Mark Kinsella hopeful for injection of new blood

Mark Kinsella feels history will repeat itself over the next 12 months when it comes to revamping Ireland’s international squad.

Mark Kinsella hopeful for injection of new blood

Ireland’s route to Russia was derailed by Denmark on Tuesday, halting our World Cup hopes and probably the international careers of up to six of Martin O’Neill’s squad.

Such exoduses are commonplace at international level and former Ireland midfielder Kinsella believes the transition he was part of in 1998 when Mick McCarthy had to deal with the retirements of Andy Townsend, Paul McGrath, and Ray Houghton is set to occur again in the next year.

Kinsella was joined in McCarthy’s team against Czech Republic in Olomouc by five other debutants.

Rory Delap, Alan Maybury, and Graham Kavanagh all went on to enjoy moderate careers at international level, Kavanagh’s 16 caps the highest of the trio, but Kinsella, along with Damien Duff and Robbie Keane, would maintain a presence in the side that ended only last year with Keane’s retirement.

Whether it is a striker to replace Jonathan Walters and Daryl Murphy, a centre-back to assume John O’Shea’s role, or another craftsman in the ilk of Wes Hoolahan, Ireland need fresh blood.

McCarthy wasn’t afraid to test rookies back then and Kinsella reckons the Ireland boss for the 2020 European Championship qualification campaign, be it Martin O’Neill or someone else, needs to follow suit for the next international qualifier.

That’s likely to be next March, exactly 20 years after the famous coming of age showcase in the low-key setting of the Czech Republic. And Kinsella is in the fortunate position of knowing what talent is emerging through his coaching work.

Last year, he took up a position with the Ireland U21 squad.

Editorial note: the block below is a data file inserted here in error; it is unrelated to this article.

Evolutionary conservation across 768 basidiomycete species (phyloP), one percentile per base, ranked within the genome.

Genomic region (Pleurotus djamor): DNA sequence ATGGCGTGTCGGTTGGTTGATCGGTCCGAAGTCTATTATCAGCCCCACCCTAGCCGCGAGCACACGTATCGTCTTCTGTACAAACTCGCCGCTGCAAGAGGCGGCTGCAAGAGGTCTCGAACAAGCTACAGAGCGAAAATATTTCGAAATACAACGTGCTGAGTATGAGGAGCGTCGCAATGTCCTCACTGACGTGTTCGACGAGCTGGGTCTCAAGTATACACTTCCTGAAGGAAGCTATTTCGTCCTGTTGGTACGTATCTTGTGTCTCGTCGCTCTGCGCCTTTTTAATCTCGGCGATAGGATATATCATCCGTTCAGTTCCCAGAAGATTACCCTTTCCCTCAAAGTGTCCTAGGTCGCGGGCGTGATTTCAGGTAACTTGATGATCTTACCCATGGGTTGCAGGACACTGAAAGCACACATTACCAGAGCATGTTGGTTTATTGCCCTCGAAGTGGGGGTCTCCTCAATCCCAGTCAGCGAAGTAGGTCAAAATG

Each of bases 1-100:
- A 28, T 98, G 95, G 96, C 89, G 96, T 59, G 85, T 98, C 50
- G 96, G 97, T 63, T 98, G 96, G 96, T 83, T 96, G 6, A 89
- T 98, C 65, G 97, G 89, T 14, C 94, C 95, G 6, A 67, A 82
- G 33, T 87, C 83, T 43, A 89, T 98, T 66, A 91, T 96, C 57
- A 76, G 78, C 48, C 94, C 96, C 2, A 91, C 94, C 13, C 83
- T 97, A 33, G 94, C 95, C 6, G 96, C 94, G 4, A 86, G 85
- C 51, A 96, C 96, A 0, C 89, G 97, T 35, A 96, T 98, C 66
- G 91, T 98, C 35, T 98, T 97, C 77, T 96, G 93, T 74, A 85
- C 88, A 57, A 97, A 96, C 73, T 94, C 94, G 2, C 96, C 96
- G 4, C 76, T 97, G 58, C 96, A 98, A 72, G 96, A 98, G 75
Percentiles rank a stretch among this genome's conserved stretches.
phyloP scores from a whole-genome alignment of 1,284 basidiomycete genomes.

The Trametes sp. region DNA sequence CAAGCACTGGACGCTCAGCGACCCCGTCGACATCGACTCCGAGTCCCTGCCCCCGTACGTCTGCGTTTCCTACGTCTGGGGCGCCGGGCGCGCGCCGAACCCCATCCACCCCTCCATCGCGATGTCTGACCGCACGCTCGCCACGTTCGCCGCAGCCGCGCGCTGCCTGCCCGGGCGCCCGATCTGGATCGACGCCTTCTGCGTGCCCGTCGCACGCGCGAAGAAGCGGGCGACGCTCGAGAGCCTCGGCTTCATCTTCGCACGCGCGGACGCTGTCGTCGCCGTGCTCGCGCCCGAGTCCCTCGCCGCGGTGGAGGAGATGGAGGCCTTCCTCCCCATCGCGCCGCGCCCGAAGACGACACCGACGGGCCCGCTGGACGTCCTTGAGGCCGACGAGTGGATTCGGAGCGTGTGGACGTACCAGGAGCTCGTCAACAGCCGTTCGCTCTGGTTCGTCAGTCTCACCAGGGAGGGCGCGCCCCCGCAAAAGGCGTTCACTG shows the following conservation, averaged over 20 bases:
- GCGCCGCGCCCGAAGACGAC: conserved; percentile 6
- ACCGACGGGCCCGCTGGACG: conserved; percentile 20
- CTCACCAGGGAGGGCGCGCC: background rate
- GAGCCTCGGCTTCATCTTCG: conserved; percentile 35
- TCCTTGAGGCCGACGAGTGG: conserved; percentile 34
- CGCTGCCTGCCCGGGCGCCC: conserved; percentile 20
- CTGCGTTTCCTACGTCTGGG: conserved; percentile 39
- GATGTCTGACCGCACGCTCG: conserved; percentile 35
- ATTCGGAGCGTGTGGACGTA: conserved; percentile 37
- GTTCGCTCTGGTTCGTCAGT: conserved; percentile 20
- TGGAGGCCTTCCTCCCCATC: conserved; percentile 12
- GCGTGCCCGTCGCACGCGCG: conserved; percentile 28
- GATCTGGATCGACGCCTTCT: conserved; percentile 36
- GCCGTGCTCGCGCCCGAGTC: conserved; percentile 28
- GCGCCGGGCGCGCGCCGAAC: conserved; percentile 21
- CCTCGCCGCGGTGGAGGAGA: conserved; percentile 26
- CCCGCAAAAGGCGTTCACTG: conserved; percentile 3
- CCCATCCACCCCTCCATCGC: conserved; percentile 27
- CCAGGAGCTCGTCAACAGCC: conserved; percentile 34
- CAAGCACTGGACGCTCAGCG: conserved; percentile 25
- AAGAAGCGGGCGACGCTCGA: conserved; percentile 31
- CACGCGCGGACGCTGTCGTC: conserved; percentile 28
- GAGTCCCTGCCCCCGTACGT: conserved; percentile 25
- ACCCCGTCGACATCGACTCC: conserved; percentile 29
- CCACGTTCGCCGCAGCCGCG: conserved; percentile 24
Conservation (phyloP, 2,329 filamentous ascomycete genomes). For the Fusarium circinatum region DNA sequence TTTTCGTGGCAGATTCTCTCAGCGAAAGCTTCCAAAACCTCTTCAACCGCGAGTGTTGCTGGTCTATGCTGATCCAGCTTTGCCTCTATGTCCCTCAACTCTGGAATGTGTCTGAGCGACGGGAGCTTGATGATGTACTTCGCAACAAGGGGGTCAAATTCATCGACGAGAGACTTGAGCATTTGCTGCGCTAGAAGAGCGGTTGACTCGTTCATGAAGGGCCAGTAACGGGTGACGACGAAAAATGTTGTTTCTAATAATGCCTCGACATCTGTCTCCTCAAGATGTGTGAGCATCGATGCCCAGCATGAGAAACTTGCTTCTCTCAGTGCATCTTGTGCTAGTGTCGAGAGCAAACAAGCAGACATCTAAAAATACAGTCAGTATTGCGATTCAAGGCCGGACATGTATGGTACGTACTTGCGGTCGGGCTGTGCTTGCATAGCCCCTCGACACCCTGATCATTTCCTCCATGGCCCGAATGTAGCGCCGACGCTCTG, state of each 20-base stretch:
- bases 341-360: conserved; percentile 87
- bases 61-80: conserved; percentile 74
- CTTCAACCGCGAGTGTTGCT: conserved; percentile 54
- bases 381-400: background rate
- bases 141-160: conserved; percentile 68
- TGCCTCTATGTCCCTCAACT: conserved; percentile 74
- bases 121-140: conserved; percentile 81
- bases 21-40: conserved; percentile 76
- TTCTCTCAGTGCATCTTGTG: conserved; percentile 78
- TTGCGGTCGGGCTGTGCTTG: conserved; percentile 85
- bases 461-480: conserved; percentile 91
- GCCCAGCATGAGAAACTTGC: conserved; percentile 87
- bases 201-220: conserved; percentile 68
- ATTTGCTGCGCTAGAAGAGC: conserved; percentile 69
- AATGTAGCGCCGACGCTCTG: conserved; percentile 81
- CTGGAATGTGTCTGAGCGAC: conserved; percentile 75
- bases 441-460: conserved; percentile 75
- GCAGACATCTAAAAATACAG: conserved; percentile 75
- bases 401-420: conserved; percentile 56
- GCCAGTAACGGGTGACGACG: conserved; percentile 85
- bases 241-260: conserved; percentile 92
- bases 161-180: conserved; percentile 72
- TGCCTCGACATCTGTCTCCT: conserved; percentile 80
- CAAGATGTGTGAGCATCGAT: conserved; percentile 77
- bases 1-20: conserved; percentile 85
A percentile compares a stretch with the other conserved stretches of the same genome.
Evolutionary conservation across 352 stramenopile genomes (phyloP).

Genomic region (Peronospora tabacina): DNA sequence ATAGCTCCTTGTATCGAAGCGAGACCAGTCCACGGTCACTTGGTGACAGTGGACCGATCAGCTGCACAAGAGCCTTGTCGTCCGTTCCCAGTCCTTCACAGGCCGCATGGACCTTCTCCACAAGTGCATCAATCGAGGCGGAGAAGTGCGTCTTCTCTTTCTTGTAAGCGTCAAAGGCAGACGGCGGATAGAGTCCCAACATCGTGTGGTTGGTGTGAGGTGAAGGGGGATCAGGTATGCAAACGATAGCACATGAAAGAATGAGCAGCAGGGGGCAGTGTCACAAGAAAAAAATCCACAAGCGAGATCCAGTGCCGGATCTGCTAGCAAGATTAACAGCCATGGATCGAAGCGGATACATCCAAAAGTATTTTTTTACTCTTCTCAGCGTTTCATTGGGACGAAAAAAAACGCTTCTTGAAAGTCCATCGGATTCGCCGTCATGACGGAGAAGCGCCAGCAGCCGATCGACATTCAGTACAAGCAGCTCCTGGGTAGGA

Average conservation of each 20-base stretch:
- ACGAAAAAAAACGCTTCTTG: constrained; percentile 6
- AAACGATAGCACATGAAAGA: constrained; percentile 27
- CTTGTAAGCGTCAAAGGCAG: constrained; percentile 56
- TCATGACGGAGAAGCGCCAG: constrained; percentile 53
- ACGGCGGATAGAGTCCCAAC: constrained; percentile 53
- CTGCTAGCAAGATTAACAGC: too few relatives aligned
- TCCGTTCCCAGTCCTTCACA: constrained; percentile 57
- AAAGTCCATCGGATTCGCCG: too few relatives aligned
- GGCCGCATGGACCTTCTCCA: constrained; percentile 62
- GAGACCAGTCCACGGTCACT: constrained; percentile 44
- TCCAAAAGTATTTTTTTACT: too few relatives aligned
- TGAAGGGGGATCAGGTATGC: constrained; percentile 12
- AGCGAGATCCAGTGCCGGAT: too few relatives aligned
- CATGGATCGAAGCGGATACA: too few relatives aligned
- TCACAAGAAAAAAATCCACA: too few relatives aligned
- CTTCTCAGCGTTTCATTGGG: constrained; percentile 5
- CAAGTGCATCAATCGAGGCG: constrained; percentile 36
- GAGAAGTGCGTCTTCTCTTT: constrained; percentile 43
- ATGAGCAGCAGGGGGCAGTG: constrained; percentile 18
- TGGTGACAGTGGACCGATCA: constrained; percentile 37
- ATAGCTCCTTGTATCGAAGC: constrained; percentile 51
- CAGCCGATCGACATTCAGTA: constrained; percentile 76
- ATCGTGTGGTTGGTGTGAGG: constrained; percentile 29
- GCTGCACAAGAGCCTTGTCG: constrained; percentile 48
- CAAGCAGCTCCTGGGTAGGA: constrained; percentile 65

Recruited onto manager Noel King’s backroom team for the latter stages of the last campaign, the 45-year-old has remained involved for the current tilt at breaking their qualification duck.

Tuesday’s last-minute 2-1 defeat in Norway ended Ireland’s unbeaten start but they sit second in their group behind Germany at the midway point of a campaign that could lead to the finals in 2019 hosted by Italy.

Callum O’Dowda, Alan Browne, and Sean Maguire were the graduates of the last batch and Kinsella also likes what he sees amongst the present intake.

West Ham United midfielders Declan Rice and Josh Cullen have already trained with the senior panel and he sees potential in Queen’s Park Rangers’ Ryan Manning, who he believes can catch the attention of O’Neill and his assistant Roy Keane.

“We’ll probably discover over the next week or two how many of the senior players retire and it gives a great opportunity to breed new talent,” said the Dubliner.

“That was how six of us broke through in 1998 and, 20 years later, the same will probably have to happen.

“There is a good group of kids in this U21 squad and, whatever about going straight into the seniors, some are certainly good enough to be looked at in training.

“That’s our job in the U21s — to produce players that Martin and Roy can consider to step into the seniors.

“Callum has been called in and Josh is an exceptional player. Declan has come out of the blue for this campaign, played our last four games, and he is a talent that has played in the Premier League this season and has a big future.”

Despite the paucity of players like Rice getting exposure in the top-flight, Kinsella still thinks youngsters can benefit from playing regularly elsewhere.

“Foreign players are taking up most of the space for youngsters in Premier League squads so it is different nowadays,” Kinsella admitted.

“A lot of our players are on loan at League One clubs but the standard has improved.

“The lower leagues used to be all about humping the ball up to the striker whereas the football has got much better in recent years.”

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